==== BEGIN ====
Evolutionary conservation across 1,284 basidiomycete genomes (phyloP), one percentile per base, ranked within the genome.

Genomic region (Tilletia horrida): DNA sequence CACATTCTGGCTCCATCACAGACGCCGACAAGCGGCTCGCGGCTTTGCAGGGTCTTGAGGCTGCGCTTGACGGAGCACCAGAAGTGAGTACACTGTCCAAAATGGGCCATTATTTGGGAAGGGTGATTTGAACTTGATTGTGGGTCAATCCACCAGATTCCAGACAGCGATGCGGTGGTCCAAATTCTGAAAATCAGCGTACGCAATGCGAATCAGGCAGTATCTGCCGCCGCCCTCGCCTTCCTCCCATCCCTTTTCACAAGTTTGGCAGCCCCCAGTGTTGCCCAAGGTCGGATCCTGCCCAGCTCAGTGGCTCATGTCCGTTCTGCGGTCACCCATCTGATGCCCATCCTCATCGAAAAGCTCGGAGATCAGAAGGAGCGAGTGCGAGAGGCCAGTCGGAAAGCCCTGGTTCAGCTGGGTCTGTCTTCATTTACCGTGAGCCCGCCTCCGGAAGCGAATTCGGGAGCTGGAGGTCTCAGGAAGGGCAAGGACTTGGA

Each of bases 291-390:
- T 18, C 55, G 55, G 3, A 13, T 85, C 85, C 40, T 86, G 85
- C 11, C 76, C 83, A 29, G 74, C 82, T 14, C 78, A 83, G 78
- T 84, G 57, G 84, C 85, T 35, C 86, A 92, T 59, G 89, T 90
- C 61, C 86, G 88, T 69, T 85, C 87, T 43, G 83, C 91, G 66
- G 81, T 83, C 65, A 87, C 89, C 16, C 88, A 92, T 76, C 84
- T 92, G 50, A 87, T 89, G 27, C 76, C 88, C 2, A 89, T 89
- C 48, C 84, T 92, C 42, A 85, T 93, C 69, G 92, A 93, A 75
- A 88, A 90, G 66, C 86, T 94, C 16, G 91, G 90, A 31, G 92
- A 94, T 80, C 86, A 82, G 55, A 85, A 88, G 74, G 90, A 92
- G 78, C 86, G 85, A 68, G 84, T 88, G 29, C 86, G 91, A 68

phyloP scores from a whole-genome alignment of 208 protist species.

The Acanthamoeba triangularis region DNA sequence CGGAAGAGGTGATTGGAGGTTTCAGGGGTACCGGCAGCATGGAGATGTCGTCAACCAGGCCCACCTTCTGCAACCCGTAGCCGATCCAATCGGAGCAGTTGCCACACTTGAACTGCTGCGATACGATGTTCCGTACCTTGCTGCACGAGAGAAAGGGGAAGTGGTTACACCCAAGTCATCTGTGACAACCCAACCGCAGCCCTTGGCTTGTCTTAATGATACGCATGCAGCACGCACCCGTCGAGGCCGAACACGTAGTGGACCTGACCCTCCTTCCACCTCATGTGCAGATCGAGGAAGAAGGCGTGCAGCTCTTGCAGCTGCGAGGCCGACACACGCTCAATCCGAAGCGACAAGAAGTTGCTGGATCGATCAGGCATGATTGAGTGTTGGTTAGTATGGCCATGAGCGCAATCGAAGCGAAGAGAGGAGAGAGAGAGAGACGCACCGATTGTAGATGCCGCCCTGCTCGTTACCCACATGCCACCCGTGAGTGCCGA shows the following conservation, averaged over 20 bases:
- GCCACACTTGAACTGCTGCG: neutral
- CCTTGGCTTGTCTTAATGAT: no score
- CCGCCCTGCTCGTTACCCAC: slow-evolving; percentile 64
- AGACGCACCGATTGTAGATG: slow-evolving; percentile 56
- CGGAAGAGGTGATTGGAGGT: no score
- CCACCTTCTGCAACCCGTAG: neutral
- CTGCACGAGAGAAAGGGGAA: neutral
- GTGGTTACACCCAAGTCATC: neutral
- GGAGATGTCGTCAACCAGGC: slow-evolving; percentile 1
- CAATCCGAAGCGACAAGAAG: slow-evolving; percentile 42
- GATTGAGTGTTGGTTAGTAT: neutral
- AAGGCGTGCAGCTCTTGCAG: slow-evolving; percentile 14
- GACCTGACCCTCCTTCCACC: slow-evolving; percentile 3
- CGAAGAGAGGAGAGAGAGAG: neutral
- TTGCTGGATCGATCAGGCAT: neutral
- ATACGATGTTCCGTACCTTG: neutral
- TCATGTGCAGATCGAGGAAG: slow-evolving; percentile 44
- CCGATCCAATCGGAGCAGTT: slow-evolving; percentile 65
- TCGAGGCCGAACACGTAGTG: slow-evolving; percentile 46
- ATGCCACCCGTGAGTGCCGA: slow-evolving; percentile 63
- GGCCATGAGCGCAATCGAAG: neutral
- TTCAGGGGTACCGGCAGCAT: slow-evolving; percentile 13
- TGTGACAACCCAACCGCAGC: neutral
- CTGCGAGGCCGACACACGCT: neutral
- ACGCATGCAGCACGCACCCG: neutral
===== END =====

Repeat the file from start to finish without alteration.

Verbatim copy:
Evolutionary conservation across 1,284 basidiomycete genomes (phyloP), one percentile per base, ranked within the genome.

Genomic region (Tilletia horrida): DNA sequence CACATTCTGGCTCCATCACAGACGCCGACAAGCGGCTCGCGGCTTTGCAGGGTCTTGAGGCTGCGCTTGACGGAGCACCAGAAGTGAGTACACTGTCCAAAATGGGCCATTATTTGGGAAGGGTGATTTGAACTTGATTGTGGGTCAATCCACCAGATTCCAGACAGCGATGCGGTGGTCCAAATTCTGAAAATCAGCGTACGCAATGCGAATCAGGCAGTATCTGCCGCCGCCCTCGCCTTCCTCCCATCCCTTTTCACAAGTTTGGCAGCCCCCAGTGTTGCCCAAGGTCGGATCCTGCCCAGCTCAGTGGCTCATGTCCGTTCTGCGGTCACCCATCTGATGCCCATCCTCATCGAAAAGCTCGGAGATCAGAAGGAGCGAGTGCGAGAGGCCAGTCGGAAAGCCCTGGTTCAGCTGGGTCTGTCTTCATTTACCGTGAGCCCGCCTCCGGAAGCGAATTCGGGAGCTGGAGGTCTCAGGAAGGGCAAGGACTTGGA

Each of bases 291-390:
- T 18, C 55, G 55, G 3, A 13, T 85, C 85, C 40, T 86, G 85
- C 11, C 76, C 83, A 29, G 74, C 82, T 14, C 78, A 83, G 78
- T 84, G 57, G 84, C 85, T 35, C 86, A 92, T 59, G 89, T 90
- C 61, C 86, G 88, T 69, T 85, C 87, T 43, G 83, C 91, G 66
- G 81, T 83, C 65, A 87, C 89, C 16, C 88, A 92, T 76, C 84
- T 92, G 50, A 87, T 89, G 27, C 76, C 88, C 2, A 89, T 89
- C 48, C 84, T 92, C 42, A 85, T 93, C 69, G 92, A 93, A 75
- A 88, A 90, G 66, C 86, T 94, C 16, G 91, G 90, A 31, G 92
- A 94, T 80, C 86, A 82, G 55, A 85, A 88, G 74, G 90, A 92
- G 78, C 86, G 85, A 68, G 84, T 88, G 29, C 86, G 91, A 68

phyloP scores from a whole-genome alignment of 208 protist species.

The Acanthamoeba triangularis region DNA sequence CGGAAGAGGTGATTGGAGGTTTCAGGGGTACCGGCAGCATGGAGATGTCGTCAACCAGGCCCACCTTCTGCAACCCGTAGCCGATCCAATCGGAGCAGTTGCCACACTTGAACTGCTGCGATACGATGTTCCGTACCTTGCTGCACGAGAGAAAGGGGAAGTGGTTACACCCAAGTCATCTGTGACAACCCAACCGCAGCCCTTGGCTTGTCTTAATGATACGCATGCAGCACGCACCCGTCGAGGCCGAACACGTAGTGGACCTGACCCTCCTTCCACCTCATGTGCAGATCGAGGAAGAAGGCGTGCAGCTCTTGCAGCTGCGAGGCCGACACACGCTCAATCCGAAGCGACAAGAAGTTGCTGGATCGATCAGGCATGATTGAGTGTTGGTTAGTATGGCCATGAGCGCAATCGAAGCGAAGAGAGGAGAGAGAGAGAGACGCACCGATTGTAGATGCCGCCCTGCTCGTTACCCACATGCCACCCGTGAGTGCCGA shows the following conservation, averaged over 20 bases:
- GCCACACTTGAACTGCTGCG: neutral
- CCTTGGCTTGTCTTAATGAT: no score
- CCGCCCTGCTCGTTACCCAC: slow-evolving; percentile 64
- AGACGCACCGATTGTAGATG: slow-evolving; percentile 56
- CGGAAGAGGTGATTGGAGGT: no score
- CCACCTTCTGCAACCCGTAG: neutral
- CTGCACGAGAGAAAGGGGAA: neutral
- GTGGTTACACCCAAGTCATC: neutral
- GGAGATGTCGTCAACCAGGC: slow-evolving; percentile 1
- CAATCCGAAGCGACAAGAAG: slow-evolving; percentile 42
- GATTGAGTGTTGGTTAGTAT: neutral
- AAGGCGTGCAGCTCTTGCAG: slow-evolving; percentile 14
- GACCTGACCCTCCTTCCACC: slow-evolving; percentile 3
- CGAAGAGAGGAGAGAGAGAG: neutral
- TTGCTGGATCGATCAGGCAT: neutral
- ATACGATGTTCCGTACCTTG: neutral
- TCATGTGCAGATCGAGGAAG: slow-evolving; percentile 44
- CCGATCCAATCGGAGCAGTT: slow-evolving; percentile 65
- TCGAGGCCGAACACGTAGTG: slow-evolving; percentile 46
- ATGCCACCCGTGAGTGCCGA: slow-evolving; percentile 63
- GGCCATGAGCGCAATCGAAG: neutral
- TTCAGGGGTACCGGCAGCAT: slow-evolving; percentile 13
- TGTGACAACCCAACCGCAGC: neutral
- CTGCGAGGCCGACACACGCT: neutral
- ACGCATGCAGCACGCACCCG: neutral